Some clocks are only right twice a day, but they are still right when they are right.
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  29. #129  
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    Quote Originally Posted by PhysBang
    Sure. Everyone has made a simple error of overlooking the math of SR for 106 years. It's a good thing there are no applications of SR or GR anywhere.
    This is an invalid argument when math has been clearly presented and can be inspected.
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    Quote Originally Posted by DrRocket
    Quote Originally Posted by chinglu
    This post is mathematically accurate.
    yep

    Quote Originally Posted by chinglu
    This is not in dispute.

    Now, try to apply this to T/E because even though the phrase relativity of simultaneity has been applied to T/E it is not applicable.

    In addition, have you learned yet to take the derivative using the SLW? I see that you confine yourself to static single light beams.
    I applied the Lorentz transformation to spacetime. This has nothing to do with light beams.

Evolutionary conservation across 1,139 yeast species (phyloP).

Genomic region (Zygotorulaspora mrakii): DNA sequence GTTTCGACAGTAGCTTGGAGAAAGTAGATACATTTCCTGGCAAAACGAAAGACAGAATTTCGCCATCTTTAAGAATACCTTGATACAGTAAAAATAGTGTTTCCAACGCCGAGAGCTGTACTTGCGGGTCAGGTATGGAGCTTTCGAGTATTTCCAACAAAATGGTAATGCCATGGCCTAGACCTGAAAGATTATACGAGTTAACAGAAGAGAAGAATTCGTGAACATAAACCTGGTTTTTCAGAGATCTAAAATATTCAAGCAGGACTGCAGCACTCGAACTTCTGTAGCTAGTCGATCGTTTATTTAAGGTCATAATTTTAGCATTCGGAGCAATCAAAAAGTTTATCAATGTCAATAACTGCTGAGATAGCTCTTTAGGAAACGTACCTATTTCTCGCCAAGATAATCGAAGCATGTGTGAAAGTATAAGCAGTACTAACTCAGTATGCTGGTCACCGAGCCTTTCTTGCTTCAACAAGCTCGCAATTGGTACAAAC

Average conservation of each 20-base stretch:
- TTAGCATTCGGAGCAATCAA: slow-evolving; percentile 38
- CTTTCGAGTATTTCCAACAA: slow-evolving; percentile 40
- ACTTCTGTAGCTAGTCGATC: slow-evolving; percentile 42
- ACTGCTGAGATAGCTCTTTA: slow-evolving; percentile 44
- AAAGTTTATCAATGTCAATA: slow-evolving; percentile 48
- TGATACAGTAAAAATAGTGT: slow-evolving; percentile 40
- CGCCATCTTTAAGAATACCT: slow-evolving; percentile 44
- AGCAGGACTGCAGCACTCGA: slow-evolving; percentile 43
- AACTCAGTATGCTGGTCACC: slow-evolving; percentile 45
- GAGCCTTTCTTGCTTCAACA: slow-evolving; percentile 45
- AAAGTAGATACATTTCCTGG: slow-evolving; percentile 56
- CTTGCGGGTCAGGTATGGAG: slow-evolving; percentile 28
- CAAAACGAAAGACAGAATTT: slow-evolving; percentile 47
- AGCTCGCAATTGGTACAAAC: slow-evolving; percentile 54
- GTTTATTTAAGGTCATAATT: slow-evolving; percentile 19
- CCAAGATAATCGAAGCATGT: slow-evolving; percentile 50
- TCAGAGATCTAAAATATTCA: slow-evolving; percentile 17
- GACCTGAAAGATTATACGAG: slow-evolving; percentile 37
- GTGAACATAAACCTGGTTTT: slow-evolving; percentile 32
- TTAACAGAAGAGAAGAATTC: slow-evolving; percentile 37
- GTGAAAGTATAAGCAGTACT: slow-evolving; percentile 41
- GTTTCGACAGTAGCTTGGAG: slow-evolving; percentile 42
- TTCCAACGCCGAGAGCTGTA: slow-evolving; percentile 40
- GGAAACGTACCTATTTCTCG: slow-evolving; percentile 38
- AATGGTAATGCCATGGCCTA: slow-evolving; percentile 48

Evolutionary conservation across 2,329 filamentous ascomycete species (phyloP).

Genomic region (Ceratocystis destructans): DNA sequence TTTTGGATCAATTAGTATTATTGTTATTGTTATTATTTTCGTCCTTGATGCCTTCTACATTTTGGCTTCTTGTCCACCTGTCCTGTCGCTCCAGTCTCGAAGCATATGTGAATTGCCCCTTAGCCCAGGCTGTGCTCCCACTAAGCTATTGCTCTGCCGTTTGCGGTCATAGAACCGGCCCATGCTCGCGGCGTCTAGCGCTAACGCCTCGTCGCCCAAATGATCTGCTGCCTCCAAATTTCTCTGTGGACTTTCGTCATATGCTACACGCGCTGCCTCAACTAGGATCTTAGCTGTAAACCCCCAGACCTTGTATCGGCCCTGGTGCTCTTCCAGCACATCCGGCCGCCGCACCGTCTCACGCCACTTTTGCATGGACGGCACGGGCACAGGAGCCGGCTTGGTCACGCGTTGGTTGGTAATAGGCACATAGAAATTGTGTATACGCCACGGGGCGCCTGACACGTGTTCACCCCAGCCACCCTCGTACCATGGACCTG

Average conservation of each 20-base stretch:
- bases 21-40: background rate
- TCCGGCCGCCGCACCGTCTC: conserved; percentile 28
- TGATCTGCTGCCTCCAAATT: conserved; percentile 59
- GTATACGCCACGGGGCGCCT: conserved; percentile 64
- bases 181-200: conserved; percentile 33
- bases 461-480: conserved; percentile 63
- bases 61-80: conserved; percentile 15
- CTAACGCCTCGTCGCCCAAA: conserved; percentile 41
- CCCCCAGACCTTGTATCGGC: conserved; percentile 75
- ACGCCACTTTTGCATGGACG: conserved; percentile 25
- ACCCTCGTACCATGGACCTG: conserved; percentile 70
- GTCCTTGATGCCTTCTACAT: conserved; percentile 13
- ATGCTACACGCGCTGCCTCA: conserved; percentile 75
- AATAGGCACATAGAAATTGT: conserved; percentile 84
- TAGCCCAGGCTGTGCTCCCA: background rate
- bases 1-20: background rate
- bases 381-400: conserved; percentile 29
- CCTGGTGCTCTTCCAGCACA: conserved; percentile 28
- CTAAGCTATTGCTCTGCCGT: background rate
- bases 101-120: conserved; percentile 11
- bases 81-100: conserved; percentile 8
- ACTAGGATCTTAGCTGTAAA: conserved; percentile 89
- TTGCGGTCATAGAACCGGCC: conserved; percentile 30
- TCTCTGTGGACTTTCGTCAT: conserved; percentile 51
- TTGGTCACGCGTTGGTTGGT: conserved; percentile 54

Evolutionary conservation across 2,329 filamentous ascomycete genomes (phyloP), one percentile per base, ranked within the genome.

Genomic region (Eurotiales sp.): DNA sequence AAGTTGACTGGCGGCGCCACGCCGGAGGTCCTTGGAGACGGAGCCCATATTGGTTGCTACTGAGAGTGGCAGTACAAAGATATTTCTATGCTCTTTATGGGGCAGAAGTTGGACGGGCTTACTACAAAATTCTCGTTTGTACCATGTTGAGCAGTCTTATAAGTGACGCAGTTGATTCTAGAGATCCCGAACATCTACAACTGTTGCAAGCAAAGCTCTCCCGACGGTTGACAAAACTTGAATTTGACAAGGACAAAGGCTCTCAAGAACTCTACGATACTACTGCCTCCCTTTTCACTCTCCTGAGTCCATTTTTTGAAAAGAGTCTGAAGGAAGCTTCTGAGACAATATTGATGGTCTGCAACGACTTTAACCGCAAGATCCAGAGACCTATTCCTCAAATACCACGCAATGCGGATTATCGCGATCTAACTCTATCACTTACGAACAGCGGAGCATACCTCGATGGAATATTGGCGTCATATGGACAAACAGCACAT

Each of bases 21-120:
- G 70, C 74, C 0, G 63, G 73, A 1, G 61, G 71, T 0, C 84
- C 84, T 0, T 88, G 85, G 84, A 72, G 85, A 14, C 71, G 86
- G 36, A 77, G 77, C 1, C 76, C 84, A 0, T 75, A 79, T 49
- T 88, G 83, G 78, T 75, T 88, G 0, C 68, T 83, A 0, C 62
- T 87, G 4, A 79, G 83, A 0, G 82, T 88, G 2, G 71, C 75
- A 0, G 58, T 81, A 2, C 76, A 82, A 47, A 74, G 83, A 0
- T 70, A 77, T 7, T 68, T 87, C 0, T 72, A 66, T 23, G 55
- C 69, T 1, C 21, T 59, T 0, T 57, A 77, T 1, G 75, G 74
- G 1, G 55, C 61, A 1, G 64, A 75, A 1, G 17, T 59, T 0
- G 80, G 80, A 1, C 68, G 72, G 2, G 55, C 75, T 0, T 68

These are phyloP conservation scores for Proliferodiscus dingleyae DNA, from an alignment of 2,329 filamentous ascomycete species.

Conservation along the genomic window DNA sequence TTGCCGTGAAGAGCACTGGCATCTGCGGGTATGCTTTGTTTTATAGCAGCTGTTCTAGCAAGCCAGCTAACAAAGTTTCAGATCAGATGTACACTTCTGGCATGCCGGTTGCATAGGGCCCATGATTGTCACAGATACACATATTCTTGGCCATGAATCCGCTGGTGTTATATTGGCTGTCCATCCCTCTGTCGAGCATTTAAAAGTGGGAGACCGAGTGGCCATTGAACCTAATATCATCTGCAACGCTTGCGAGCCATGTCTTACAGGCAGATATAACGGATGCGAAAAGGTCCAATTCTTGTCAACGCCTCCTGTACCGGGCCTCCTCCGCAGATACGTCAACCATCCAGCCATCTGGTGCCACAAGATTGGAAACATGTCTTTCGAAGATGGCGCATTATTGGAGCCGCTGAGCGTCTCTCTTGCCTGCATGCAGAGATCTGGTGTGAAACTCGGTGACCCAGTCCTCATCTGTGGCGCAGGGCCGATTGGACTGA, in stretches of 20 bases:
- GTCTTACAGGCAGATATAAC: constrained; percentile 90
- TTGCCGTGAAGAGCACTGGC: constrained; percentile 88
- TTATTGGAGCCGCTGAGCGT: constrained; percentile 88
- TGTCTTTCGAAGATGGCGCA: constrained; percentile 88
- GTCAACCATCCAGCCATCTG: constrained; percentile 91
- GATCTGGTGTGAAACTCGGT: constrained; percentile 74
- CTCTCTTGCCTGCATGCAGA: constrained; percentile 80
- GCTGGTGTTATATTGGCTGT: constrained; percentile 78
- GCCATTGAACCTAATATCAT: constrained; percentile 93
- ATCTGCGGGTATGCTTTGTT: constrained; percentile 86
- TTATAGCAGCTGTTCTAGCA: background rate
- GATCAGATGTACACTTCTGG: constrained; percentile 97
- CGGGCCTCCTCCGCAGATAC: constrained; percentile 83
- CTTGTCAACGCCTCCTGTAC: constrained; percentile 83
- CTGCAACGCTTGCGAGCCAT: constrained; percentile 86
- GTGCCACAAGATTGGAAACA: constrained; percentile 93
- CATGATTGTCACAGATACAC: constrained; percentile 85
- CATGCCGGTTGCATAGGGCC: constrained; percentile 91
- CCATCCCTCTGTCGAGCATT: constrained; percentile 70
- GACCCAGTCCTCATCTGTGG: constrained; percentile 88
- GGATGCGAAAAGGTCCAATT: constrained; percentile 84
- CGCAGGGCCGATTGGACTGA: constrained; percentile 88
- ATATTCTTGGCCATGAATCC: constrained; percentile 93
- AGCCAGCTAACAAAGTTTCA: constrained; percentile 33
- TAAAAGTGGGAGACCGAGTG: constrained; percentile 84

What in the hell is a "static single light beam"? Under any reasonable interpretation that is an oxymoron.

    Now go take your medication.
    What I am saying is you have not proven your space over continuity.

    Have you ever considered that? No, you use the typical vector space translation without consideration for the fact that this space describes the motion of the spherical light wave (SLW).

    Therefore, the vector space translation must be also consistent when analyzed by the derivative since the motion of the SLW is dynamic.

    Since the space describes a continuous operation, then it must also be consistent under the derivative.

    Now, you are left to argue the SLW does not move and hence the derivative is not applicable, but that is flat earth thinking.

    But, as I showed with the proof, ∂t'/∂t < 0 for the SLW which is inconsistent with reality.

    So, you have yet to address this, but you can't.
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    Quote Originally Posted by SpeedFreek
    Chinglu, it would help if you weren't so arrogant in your misunderstanding.

    The bottom line here is that you are wrong. Your math is based on a misconception about simultaneity, which is what we all have been saying all along. We cannot refute your math, as there is nothing actually wrong with the math itself, it is the foundations you are building the math on that are misconceived - you are using terms in a nonsensical manner. If you were to submit your ideas to any mainstream journal for peer review, you would be rejected on that basis.